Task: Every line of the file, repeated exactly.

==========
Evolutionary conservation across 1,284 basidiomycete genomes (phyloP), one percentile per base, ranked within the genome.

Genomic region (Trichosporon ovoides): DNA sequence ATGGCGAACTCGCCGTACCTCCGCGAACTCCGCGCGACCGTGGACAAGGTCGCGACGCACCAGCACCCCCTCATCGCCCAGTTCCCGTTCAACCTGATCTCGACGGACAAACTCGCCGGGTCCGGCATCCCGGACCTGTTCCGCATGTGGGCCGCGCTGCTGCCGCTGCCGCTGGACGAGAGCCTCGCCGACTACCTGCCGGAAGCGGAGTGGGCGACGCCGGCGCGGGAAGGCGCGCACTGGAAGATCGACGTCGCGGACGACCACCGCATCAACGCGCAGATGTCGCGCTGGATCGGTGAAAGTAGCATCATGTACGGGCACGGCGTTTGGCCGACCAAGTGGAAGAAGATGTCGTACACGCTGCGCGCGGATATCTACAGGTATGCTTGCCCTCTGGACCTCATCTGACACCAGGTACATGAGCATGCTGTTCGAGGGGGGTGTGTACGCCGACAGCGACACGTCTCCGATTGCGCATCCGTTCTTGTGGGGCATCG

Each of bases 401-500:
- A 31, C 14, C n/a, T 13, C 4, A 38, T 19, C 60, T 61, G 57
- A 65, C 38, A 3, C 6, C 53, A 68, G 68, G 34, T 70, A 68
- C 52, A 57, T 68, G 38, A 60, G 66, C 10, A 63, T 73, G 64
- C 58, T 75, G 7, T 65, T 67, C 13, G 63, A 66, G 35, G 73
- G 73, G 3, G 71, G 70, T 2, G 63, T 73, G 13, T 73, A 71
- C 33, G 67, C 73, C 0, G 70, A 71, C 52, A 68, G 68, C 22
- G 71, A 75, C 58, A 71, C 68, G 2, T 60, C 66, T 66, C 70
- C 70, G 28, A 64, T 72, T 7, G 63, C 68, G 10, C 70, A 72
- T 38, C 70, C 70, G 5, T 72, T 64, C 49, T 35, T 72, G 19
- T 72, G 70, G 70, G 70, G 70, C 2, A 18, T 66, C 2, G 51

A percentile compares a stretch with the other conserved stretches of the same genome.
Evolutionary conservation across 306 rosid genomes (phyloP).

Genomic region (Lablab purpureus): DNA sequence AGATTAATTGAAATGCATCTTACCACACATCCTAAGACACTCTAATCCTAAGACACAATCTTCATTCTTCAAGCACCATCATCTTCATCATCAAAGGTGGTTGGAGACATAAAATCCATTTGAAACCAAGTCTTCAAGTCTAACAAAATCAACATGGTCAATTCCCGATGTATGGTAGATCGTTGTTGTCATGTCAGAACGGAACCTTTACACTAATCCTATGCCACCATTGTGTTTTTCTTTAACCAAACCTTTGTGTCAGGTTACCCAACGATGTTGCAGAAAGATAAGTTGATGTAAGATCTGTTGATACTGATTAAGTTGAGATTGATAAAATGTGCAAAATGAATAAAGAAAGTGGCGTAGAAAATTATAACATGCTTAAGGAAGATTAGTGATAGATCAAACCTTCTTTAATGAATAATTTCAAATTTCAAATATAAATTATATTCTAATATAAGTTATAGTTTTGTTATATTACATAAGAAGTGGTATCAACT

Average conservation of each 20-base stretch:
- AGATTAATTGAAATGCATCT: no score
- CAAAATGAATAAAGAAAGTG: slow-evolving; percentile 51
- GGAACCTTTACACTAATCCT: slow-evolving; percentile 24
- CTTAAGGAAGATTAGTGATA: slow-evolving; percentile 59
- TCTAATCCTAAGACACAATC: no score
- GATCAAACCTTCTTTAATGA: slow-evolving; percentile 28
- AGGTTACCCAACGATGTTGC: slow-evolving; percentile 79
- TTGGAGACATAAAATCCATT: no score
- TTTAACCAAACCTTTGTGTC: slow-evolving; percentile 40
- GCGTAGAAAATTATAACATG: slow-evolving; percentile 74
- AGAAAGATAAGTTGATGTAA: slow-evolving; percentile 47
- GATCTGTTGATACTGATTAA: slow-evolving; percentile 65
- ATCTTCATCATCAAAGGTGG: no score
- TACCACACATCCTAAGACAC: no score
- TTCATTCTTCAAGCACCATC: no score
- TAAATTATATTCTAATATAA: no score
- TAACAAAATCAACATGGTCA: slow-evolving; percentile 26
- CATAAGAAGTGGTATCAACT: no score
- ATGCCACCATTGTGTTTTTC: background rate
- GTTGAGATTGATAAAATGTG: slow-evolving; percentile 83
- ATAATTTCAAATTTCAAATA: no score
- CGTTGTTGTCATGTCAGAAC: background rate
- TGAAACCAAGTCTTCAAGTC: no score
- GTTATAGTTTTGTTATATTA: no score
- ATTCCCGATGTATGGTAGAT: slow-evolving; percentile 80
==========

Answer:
Evolutionary conservation across 1,284 basidiomycete genomes (phyloP), one percentile per base, ranked within the genome.

Genomic region (Trichosporon ovoides): DNA sequence ATGGCGAACTCGCCGTACCTCCGCGAACTCCGCGCGACCGTGGACAAGGTCGCGACGCACCAGCACCCCCTCATCGCCCAGTTCCCGTTCAACCTGATCTCGACGGACAAACTCGCCGGGTCCGGCATCCCGGACCTGTTCCGCATGTGGGCCGCGCTGCTGCCGCTGCCGCTGGACGAGAGCCTCGCCGACTACCTGCCGGAAGCGGAGTGGGCGACGCCGGCGCGGGAAGGCGCGCACTGGAAGATCGACGTCGCGGACGACCACCGCATCAACGCGCAGATGTCGCGCTGGATCGGTGAAAGTAGCATCATGTACGGGCACGGCGTTTGGCCGACCAAGTGGAAGAAGATGTCGTACACGCTGCGCGCGGATATCTACAGGTATGCTTGCCCTCTGGACCTCATCTGACACCAGGTACATGAGCATGCTGTTCGAGGGGGGTGTGTACGCCGACAGCGACACGTCTCCGATTGCGCATCCGTTCTTGTGGGGCATCG

Each of bases 401-500:
- A 31, C 14, C n/a, T 13, C 4, A 38, T 19, C 60, T 61, G 57
- A 65, C 38, A 3, C 6, C 53, A 68, G 68, G 34, T 70, A 68
- C 52, A 57, T 68, G 38, A 60, G 66, C 10, A 63, T 73, G 64
- C 58, T 75, G 7, T 65, T 67, C 13, G 63, A 66, G 35, G 73
- G 73, G 3, G 71, G 70, T 2, G 63, T 73, G 13, T 73, A 71
- C 33, G 67, C 73, C 0, G 70, A 71, C 52, A 68, G 68, C 22
- G 71, A 75, C 58, A 71, C 68, G 2, T 60, C 66, T 66, C 70
- C 70, G 28, A 64, T 72, T 7, G 63, C 68, G 10, C 70, A 72
- T 38, C 70, C 70, G 5, T 72, T 64, C 49, T 35, T 72, G 19
- T 72, G 70, G 70, G 70, G 70, C 2, A 18, T 66, C 2, G 51

A percentile compares a stretch with the other conserved stretches of the same genome.
Evolutionary conservation across 306 rosid genomes (phyloP).

Genomic region (Lablab purpureus): DNA sequence AGATTAATTGAAATGCATCTTACCACACATCCTAAGACACTCTAATCCTAAGACACAATCTTCATTCTTCAAGCACCATCATCTTCATCATCAAAGGTGGTTGGAGACATAAAATCCATTTGAAACCAAGTCTTCAAGTCTAACAAAATCAACATGGTCAATTCCCGATGTATGGTAGATCGTTGTTGTCATGTCAGAACGGAACCTTTACACTAATCCTATGCCACCATTGTGTTTTTCTTTAACCAAACCTTTGTGTCAGGTTACCCAACGATGTTGCAGAAAGATAAGTTGATGTAAGATCTGTTGATACTGATTAAGTTGAGATTGATAAAATGTGCAAAATGAATAAAGAAAGTGGCGTAGAAAATTATAACATGCTTAAGGAAGATTAGTGATAGATCAAACCTTCTTTAATGAATAATTTCAAATTTCAAATATAAATTATATTCTAATATAAGTTATAGTTTTGTTATATTACATAAGAAGTGGTATCAACT

Average conservation of each 20-base stretch:
- AGATTAATTGAAATGCATCT: no score
- CAAAATGAATAAAGAAAGTG: slow-evolving; percentile 51
- GGAACCTTTACACTAATCCT: slow-evolving; percentile 24
- CTTAAGGAAGATTAGTGATA: slow-evolving; percentile 59
- TCTAATCCTAAGACACAATC: no score
- GATCAAACCTTCTTTAATGA: slow-evolving; percentile 28
- AGGTTACCCAACGATGTTGC: slow-evolving; percentile 79
- TTGGAGACATAAAATCCATT: no score
- TTTAACCAAACCTTTGTGTC: slow-evolving; percentile 40
- GCGTAGAAAATTATAACATG: slow-evolving; percentile 74
- AGAAAGATAAGTTGATGTAA: slow-evolving; percentile 47
- GATCTGTTGATACTGATTAA: slow-evolving; percentile 65
- ATCTTCATCATCAAAGGTGG: no score
- TACCACACATCCTAAGACAC: no score
- TTCATTCTTCAAGCACCATC: no score
- TAAATTATATTCTAATATAA: no score
- TAACAAAATCAACATGGTCA: slow-evolving; percentile 26
- CATAAGAAGTGGTATCAACT: no score
- ATGCCACCATTGTGTTTTTC: background rate
- GTTGAGATTGATAAAATGTG: slow-evolving; percentile 83
- ATAATTTCAAATTTCAAATA: no score
- CGTTGTTGTCATGTCAGAAC: background rate
- TGAAACCAAGTCTTCAAGTC: no score
- GTTATAGTTTTGTTATATTA: no score
- ATTCCCGATGTATGGTAGAT: slow-evolving; percentile 80